The Kind of Justice Makes All the Difference

The Kind of Justice Makes All the Difference

Gun Rights

COMMENTARY BY Impartial judges interpret the law, such as the Constitution or statutes, as written and apply it without regard for which side wins or which interests might be advanced. Classen Rafael/EyeEm/Getty Images Political judges interpret the law as they want it to be and apply it with an eye toward which party might benefit or the impact of their decisions. “I think,” he said, “there’s no need for all the guns we have in the country and if I could get rid of one thing, it would be to get rid of that whole gun climate." "The Constitution was made to guard the people against the dangers of good intentions. There are men in all ages who mean to govern well, but they mean to govern." In a recent interview with the Washington Post , retired Supreme Court Justice John Paul Stevens, whose memoir is being released tomorrow, shows why the conflict over the kind of judge a president appoints is so important. President Richard Nixon appointed Stevens, who turned 99 last month, to the U.S. Court of Appeals in 1970 and, five years later, President Gerald Ford appointed him to the Supreme Court. The Senate confirmed him to both judicial positions without any opposition. Stevens is the third longest serving member of the Supreme Court in American history. Judges decide cases by interpreting and applying law to the facts and can best be evaluated by the process they follow in those tasks. Impartial judges interpret the law, […]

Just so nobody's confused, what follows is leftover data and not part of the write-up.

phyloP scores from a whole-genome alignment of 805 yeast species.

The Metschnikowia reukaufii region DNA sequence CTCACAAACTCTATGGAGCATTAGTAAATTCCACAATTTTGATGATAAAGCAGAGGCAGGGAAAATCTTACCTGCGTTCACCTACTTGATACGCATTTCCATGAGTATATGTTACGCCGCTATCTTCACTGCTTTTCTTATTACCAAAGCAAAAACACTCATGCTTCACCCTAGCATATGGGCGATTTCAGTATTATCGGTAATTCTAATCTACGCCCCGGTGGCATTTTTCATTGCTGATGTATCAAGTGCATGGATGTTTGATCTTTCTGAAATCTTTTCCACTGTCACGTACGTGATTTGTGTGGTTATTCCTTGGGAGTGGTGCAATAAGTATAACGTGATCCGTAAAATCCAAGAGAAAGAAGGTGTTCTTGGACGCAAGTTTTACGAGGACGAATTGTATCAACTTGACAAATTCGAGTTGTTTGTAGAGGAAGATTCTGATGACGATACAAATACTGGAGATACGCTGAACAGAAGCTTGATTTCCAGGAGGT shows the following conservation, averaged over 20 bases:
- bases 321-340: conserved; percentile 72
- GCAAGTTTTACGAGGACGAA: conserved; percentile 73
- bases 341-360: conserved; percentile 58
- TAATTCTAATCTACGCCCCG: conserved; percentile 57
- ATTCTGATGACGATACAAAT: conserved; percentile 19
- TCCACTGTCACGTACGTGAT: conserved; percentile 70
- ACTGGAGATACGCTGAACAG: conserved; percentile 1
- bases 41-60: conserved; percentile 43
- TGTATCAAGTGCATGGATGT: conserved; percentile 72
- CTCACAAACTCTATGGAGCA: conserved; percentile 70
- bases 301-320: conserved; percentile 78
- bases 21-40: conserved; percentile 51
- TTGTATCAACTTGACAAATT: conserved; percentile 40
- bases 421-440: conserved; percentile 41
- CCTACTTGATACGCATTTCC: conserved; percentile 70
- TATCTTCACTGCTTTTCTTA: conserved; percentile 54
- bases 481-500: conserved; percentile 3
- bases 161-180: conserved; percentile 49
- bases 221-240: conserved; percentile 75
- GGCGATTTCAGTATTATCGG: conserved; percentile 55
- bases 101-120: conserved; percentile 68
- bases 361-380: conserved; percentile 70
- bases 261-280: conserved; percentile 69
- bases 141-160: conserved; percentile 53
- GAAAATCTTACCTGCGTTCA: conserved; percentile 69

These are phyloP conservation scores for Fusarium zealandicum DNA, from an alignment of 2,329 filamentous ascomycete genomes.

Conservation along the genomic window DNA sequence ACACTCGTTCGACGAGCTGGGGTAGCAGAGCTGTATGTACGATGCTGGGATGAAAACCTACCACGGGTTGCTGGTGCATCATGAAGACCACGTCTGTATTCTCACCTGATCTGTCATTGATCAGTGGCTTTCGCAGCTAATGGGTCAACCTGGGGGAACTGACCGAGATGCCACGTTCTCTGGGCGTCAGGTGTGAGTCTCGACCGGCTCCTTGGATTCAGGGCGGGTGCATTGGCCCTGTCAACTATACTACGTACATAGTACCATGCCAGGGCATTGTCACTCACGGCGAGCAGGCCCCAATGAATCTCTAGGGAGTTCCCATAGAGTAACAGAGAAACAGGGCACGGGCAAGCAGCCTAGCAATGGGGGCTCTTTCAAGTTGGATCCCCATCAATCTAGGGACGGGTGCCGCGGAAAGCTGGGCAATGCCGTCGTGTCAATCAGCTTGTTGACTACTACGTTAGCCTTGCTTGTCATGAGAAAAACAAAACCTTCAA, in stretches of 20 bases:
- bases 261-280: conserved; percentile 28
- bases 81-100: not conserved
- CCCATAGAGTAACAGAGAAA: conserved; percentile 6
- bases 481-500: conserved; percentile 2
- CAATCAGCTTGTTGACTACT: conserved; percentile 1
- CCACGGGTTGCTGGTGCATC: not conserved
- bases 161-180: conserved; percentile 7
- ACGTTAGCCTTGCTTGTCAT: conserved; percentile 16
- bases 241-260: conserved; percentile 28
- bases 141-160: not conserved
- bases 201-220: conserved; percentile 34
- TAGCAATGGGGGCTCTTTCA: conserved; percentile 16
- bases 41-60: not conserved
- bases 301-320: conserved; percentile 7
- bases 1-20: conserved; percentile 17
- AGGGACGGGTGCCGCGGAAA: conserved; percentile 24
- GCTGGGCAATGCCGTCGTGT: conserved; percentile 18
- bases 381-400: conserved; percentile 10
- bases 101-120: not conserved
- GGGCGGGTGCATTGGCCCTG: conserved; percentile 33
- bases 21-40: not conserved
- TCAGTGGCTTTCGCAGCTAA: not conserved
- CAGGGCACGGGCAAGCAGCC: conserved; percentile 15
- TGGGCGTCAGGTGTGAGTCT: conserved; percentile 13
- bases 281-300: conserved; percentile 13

Leave a Reply

This site uses Akismet to reduce spam. Learn how your comment data is processed.